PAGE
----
From the studios of NPR West in Culver City, California it's ALL THINGS CONSIDERED. I'M Tess Vigeland. Let us contemplate the American teenage girl, perhaps the very first one. Apparently, there's been some scientific debate about who she is and whether she hails from the same gene sequence as what we think of as the first Americans, American Indians. And when I say gene sequence, we're not talking about Skinnies from Urban Outfitters. NPR's science correspondent Joe Palca has the story of a very old American teenage identity crisis.

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Shots - Health News
3:33 am
Wed May 7, 2014

Faith Drives A Father To Create A Test For Childhood Cancer

Elizabeth, Samuel, Bryan and Noah Shaw amid Texas bluebonnets on Easter Sunday. Samuel was conceived with in vitro fertilization so he would not suffer from the hereditary cancer that afflicted Noah.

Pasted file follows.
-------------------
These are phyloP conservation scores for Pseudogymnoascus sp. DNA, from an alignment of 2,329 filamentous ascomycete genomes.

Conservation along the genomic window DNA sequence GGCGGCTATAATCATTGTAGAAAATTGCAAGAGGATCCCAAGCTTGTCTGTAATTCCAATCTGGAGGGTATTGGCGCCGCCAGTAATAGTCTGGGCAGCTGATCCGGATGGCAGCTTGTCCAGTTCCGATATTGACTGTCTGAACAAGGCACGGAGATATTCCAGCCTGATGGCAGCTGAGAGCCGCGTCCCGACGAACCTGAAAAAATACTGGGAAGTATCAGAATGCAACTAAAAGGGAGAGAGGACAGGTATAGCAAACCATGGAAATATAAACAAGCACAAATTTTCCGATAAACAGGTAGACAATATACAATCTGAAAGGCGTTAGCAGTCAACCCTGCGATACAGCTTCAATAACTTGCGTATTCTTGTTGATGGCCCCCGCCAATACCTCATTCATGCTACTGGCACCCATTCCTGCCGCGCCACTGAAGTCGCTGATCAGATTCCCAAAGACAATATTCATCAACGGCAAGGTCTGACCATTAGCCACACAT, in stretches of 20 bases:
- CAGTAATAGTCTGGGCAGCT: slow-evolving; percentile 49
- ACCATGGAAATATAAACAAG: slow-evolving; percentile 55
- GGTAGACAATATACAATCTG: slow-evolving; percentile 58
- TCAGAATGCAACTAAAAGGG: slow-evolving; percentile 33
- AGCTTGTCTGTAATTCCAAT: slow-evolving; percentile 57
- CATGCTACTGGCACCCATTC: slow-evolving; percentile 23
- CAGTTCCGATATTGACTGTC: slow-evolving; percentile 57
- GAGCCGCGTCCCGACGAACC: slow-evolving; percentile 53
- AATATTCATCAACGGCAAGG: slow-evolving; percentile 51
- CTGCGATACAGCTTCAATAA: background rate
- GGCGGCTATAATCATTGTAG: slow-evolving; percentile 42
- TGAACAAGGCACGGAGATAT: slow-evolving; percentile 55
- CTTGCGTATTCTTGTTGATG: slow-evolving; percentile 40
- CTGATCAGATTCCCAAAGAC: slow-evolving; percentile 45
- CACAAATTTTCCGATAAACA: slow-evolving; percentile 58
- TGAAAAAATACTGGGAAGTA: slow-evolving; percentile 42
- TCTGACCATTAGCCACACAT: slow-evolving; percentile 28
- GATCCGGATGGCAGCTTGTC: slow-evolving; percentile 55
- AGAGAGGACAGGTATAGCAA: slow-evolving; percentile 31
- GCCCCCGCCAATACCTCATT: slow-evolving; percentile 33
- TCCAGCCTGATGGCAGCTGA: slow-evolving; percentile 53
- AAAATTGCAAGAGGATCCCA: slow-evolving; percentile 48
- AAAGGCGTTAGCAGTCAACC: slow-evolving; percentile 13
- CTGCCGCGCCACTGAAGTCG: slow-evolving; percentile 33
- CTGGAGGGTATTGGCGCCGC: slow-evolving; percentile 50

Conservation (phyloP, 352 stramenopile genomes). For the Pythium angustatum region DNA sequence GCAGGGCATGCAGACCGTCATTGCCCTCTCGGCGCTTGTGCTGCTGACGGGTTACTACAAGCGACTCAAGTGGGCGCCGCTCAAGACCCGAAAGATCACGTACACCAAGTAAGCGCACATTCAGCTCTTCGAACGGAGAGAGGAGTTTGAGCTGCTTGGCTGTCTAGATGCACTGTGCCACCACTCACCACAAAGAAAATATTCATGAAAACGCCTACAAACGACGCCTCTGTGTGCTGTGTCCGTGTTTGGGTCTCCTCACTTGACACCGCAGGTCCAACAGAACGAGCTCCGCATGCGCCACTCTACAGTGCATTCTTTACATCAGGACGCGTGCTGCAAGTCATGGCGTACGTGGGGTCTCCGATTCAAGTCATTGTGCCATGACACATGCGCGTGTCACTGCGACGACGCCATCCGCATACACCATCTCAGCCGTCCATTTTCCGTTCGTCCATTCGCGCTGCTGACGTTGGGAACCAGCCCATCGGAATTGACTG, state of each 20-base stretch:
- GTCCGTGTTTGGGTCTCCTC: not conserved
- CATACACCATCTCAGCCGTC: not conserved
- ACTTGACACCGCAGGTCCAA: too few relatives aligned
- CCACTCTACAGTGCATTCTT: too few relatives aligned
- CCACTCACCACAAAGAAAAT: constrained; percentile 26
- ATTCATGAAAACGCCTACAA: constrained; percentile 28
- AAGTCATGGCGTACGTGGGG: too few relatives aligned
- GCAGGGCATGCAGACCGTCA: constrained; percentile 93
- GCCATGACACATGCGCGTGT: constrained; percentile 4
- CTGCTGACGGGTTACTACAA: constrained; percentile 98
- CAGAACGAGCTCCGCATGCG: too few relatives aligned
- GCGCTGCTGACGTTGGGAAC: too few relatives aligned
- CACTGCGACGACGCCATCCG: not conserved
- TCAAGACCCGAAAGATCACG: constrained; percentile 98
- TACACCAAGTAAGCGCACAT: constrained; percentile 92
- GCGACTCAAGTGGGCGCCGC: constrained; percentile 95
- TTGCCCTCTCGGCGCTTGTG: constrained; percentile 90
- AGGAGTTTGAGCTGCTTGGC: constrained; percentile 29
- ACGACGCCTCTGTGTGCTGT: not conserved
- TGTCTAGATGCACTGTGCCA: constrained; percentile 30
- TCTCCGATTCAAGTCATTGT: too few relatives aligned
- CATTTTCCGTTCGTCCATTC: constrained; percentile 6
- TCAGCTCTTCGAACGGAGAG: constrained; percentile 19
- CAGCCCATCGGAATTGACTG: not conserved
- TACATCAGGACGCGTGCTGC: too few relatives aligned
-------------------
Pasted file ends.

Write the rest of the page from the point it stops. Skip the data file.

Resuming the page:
Courtesy of Elizabeth Shaw

Originally published on Tue May 13, 2014 1:32 pm

When Bryan and Elizabeth Shaw learned that their son Noah had a potentially deadly eye cancer, like a lot of people, they turned to their religious faith to help sustain them. But faith is also impelling Bryan Shaw to create software to detect eye cancer in children as soon after birth as possible.

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Shots - Health News
3:37 am
Tue May 6, 2014

Chemist Turns Software Developer After Son's Cancer Diagnosis

Noah Shaw, now 5, shows off his Texas roots at a recent birthday party.
Courtesy of Bryan Shaw

Originally published on Tue May 13, 2014 1:34 pm

A scientist's ambitious plan to create an early detection system for eye cancer using people's home cameras is coming along.

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Business
5:05 am